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November 15, 1995

Down but Not Out (Part One)

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[T]hey have greatly oppressed me from my youth, but they have not gained the victory over me. PSALM 129:2
In Old Testament times, God’s people were held captive as slaves, extracted from their homeland, and forced to live in exile. They wandered in the desert. They were lied about and attacked on all fronts.
Later, the early Christians were persecuted in unspeakable ways—scattered to the farthest reaches of the earth, beaten, imprisoned, slandered, and executed. Down through the ages, countless known and unknown martyrs have given their lives for the cause of Christ. Even today the persecuted church thrives in the midst of discrimination and calculated extermination.
But God’s grace truly is sufficient and results in a people who cling to Him out of desperation and necessity with a common tenacity that will not let go. Regardless of, or maybe in spite of, any seemingly decent characteristics that any of us ever display, we are safe because He protects us, and we are here because He saved us.
If we were honest with ourselves, we would have to acknowledge that the bumps and bruises we suffer on the job are mere surface scratches when compared to the suffering that the children of Israel, the early believers, and the later martyrs had to endure. But sometimes our trials can seem difficult indeed. Our coworkers, friends, and loved ones question our motives, mock our faith, and scheme to defeat us. Circumstances discourage us, disappoint us, and beat us down. Events spiral out of control and we’re faced with a barrage of pain and anxiety.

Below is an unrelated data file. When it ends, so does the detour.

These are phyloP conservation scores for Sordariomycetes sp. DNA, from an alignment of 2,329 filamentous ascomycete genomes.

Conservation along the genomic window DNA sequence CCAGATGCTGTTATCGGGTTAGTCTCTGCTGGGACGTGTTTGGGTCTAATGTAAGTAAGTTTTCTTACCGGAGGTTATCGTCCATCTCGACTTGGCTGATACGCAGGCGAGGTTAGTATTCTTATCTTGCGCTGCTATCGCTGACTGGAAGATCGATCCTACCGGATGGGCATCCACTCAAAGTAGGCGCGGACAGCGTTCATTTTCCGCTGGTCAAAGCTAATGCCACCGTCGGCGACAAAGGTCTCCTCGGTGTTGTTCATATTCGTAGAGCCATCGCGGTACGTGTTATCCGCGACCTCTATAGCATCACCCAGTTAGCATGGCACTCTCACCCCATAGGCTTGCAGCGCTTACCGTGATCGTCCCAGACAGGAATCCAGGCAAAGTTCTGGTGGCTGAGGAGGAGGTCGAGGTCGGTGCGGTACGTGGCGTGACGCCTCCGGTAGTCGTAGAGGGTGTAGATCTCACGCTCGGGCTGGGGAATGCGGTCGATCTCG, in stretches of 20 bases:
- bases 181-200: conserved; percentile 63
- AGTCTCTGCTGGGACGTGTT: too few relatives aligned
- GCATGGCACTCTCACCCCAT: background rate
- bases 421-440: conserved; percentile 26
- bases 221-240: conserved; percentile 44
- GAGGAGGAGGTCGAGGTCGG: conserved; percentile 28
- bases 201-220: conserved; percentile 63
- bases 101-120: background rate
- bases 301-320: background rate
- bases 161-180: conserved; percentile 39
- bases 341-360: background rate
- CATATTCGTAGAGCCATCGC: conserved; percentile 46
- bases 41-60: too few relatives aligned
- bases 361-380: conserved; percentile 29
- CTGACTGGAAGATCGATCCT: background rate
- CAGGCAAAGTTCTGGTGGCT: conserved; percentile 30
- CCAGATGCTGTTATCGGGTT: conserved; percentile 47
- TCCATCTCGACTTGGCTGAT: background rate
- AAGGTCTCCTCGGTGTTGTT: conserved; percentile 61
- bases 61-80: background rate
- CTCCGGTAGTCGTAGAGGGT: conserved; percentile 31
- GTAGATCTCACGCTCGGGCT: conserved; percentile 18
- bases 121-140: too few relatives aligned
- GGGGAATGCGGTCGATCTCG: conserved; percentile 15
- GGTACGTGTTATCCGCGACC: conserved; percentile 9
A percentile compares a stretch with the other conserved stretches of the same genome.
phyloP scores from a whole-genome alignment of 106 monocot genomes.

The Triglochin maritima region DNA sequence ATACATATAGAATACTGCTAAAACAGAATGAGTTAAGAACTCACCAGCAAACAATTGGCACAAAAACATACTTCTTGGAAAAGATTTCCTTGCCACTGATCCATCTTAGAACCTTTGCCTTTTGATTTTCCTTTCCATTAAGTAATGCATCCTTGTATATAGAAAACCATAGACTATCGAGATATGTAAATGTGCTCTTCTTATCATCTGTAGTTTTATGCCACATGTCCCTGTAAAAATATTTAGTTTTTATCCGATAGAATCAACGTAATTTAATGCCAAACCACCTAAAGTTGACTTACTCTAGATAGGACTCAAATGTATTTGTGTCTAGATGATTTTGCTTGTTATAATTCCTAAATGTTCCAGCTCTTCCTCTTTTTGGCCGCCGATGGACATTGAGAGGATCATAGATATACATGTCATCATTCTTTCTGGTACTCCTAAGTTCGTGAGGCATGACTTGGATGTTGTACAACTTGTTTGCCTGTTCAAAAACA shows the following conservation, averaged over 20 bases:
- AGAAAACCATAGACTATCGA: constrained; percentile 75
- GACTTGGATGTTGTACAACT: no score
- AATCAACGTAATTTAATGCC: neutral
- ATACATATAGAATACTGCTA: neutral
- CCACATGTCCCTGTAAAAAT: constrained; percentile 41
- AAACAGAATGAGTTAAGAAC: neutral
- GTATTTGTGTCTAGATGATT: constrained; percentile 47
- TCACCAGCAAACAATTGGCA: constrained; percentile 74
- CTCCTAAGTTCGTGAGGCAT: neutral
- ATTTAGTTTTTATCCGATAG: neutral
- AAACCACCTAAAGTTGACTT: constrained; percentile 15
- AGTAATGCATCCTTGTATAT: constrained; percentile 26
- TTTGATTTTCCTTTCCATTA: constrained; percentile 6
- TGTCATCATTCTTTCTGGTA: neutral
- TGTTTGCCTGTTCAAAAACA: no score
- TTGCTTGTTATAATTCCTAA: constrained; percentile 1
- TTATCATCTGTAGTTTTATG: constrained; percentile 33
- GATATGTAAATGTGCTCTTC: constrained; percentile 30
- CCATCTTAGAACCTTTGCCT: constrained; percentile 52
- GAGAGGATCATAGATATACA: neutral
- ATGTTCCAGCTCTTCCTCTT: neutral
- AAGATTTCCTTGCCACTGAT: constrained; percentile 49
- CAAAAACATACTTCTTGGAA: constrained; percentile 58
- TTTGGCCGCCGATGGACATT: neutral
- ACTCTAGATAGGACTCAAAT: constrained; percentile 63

As we go through such struggles, we have only one viable response: We must cling to Christ with desperation and tenacity. We must remember that we might be down, but we’re not out. Our enemies may have just won the battle, but they’re not going to win the war. That’s guaranteed.

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